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Graham

The Great Atlantis Hoax of 1912 - Campaign seed?

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Graham

I first heard about this story on the Archaeology Fantasies podcast a few days ago and was sufficiently interested to go poking around on the internet.
 
Basically in 1912 one of the Hearst newspapers ran a wild, decidedly pulpy story about a quest for Atlantis lead by the alleged grandson of the finder of Troy, the story seems to have been the start point for James Churchwards tales about Mu.
 
I am linking here to an online copy of the original article over at sacred-texts.com:
 
http://www.sacred-texts.com/atl/hif/index.htm
 
I think that this has possibilities for a campaign, but I know I'm not the person to write it (I'm having enough problems sorting out my planned Farming based scenario...)  so I'll leave this for someone with more time and I think more inspiration than I have at present.

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rylehNC

Good stuff!

 

You could set it up like Beyond the Mountains of Madness, with rival expeditions claiming Schliemann's prize. Perhaps those tricky Brits have located an illegitimate scion....

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Graham
Good stuff!

 

You could set it up like Beyond the Mountains of Madness, with rival expeditions claiming Schliemann's prize. Perhaps those tricky Brits have located an illegitimate scion....

 

Definitely a possibility, though the English Expedition is only going to the Bay of Campeche not the mid-Atlantic. That said this certainly has all the locations for a world spanning romp:

 

Sais, Egypt

Tiwanaku, Bolivia

Lhasa, Tibet

Mexico, where a William Nevin found a number of tablets containing Naacal texts near the capital.

 

Later:

 

For a more 'interesting' looking suit than the one in the article, there is this late 19th C French design:

 

carmagnolle1.jpg

 

http://www.divingheritage.com/armored2.htm

 

Although some quick research shows the Bay of Campeche to be well within reach of standard Hard hat suits of the type featured in the scenario 'Crash Dive' from Fearful Passages.

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ReydeAmarillo

Fantastic find and potential hook -thank you rylehNC.

 

It got me thinking about a far shallower drowned city-Dunwich in England's Eastern counties. Was, in the 1200's the capital of that part of England, and almost as big as London. Now all that remains is a small village and sparse ruins.

 

Although the official explanation is coastal erosion and the effects of several major storms in the 1200's&1300's, I am sure that a Mythos rational could be applied?

 

The thought came to me that a Classic COC and Dark Ages campaign could be run concurrently, using the same players. One experiencing the events (even gaining the Wave of Oblivion spell to drown the town -trapping something even worse there?) and one re-discovering them 700 years later?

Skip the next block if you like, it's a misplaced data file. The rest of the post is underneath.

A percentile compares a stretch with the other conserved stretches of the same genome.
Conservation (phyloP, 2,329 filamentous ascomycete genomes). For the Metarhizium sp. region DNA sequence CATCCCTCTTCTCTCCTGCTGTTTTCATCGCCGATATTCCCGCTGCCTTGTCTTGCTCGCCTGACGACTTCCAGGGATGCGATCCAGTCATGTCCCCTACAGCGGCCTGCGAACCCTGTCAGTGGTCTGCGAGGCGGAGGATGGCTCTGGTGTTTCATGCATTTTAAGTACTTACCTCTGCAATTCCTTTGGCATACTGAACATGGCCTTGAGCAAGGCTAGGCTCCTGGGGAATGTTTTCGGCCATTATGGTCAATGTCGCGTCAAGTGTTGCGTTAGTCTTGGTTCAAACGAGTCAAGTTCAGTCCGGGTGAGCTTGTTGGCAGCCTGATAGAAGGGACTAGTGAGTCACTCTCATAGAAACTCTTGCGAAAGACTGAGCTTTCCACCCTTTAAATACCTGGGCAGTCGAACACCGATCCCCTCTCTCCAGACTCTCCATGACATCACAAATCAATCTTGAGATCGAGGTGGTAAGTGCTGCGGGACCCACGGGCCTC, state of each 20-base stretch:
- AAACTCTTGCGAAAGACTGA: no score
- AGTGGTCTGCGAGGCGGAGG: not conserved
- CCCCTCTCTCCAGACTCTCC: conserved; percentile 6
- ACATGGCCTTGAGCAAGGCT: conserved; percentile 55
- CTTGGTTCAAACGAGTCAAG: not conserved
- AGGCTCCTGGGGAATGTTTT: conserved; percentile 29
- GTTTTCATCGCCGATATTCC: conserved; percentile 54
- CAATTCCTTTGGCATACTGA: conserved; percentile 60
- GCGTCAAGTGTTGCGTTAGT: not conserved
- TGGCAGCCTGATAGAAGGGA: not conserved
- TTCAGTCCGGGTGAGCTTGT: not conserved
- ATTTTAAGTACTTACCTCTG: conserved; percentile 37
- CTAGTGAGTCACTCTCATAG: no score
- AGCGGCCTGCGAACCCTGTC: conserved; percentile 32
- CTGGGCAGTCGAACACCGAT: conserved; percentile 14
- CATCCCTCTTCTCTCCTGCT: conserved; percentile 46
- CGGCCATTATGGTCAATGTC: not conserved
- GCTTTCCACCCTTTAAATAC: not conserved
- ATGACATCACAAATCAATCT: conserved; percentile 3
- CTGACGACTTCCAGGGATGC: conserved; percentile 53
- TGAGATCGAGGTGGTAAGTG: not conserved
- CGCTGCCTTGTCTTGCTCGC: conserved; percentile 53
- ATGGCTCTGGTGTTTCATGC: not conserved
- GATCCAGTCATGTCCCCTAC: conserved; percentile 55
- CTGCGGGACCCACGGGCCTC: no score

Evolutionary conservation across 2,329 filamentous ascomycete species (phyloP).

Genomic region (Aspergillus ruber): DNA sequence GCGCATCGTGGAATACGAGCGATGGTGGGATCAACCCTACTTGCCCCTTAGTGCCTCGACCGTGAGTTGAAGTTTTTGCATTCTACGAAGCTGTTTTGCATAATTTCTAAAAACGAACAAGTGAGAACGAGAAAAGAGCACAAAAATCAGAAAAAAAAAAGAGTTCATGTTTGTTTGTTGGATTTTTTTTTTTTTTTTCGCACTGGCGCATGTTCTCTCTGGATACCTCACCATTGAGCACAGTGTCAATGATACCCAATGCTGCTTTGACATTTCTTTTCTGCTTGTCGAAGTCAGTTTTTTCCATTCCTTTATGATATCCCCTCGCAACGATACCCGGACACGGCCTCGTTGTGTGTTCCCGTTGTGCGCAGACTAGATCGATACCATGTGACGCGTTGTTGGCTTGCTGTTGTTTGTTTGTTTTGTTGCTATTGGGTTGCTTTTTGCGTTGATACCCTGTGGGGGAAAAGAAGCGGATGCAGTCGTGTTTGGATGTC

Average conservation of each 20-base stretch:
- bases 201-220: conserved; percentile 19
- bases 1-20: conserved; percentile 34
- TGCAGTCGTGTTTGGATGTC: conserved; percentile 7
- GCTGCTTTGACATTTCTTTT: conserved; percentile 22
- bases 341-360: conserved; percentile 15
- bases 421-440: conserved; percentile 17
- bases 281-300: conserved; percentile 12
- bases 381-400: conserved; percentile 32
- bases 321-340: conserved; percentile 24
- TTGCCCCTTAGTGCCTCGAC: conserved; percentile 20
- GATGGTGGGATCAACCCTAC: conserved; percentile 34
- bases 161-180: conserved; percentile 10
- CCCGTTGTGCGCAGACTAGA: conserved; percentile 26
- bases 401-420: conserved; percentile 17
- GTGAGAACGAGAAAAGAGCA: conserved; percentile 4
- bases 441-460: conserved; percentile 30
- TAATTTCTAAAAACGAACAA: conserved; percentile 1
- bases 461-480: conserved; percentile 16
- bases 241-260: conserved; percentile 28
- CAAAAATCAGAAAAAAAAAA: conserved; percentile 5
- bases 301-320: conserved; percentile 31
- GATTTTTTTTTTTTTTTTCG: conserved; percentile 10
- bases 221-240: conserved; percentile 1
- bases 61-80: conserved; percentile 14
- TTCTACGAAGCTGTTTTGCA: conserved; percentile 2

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nclarke

I played in a scenario written by Matt Sanderson that dealt with Dunwich and a seventeenth century storm or it might have been a nineteenth century storm, things got a bit confused with flashbacks and dream sequences. I don't know where it's published but it was great fun.

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misterc

Is it 'An Amarantine Desire' in Nameless Horrors?

 

I haven't run it but it looks very good. 

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rylehNC

Fantastic find and potential hook -thank you rylehNC.

 

The credit is all Graham's!

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Graham

Did a little more digging online and managed to find the diving suit pictured in the article I linked to in the OP. Aparently little is known about the inventor, but he did get the thing to work and it was good to 65 meters of water, just the thing for the Bay of Campeche:

 

http://www.therebreathersite.nl/12_Atmospheric%20Diving%20Suits/1911%20Macduffee/1911_Chester_E_Macduffee.htm

 

That said I do have a soft spot for the French suit, although I keep expecting to find a Mi-go climbining out of it rather than a human.

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ReydeAmarillo

The credit is all Graham's!

Graham, my apologies.

 

Next time I will read a thread properly before posting!!

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Graham

Just checked the blog of Jason Colavito and found another newspaper hoax from three years previous that could also be added to this campaign as a location:

 

In April of 1909, the Arizona Gazette published a mildly amusing hoax about a Tibetan-style underground civilization found in the Grand Canyon.....

 

http://www.jasoncolavito.com/the-1909-grand-canyon-hoax.html

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WinstonP

Just checked the blog of Jason Colavito and found another newspaper hoax from three years previous that could also be added to this campaign as a location:

 

http://www.jasoncolavito.com/the-1909-grand-canyon-hoax.html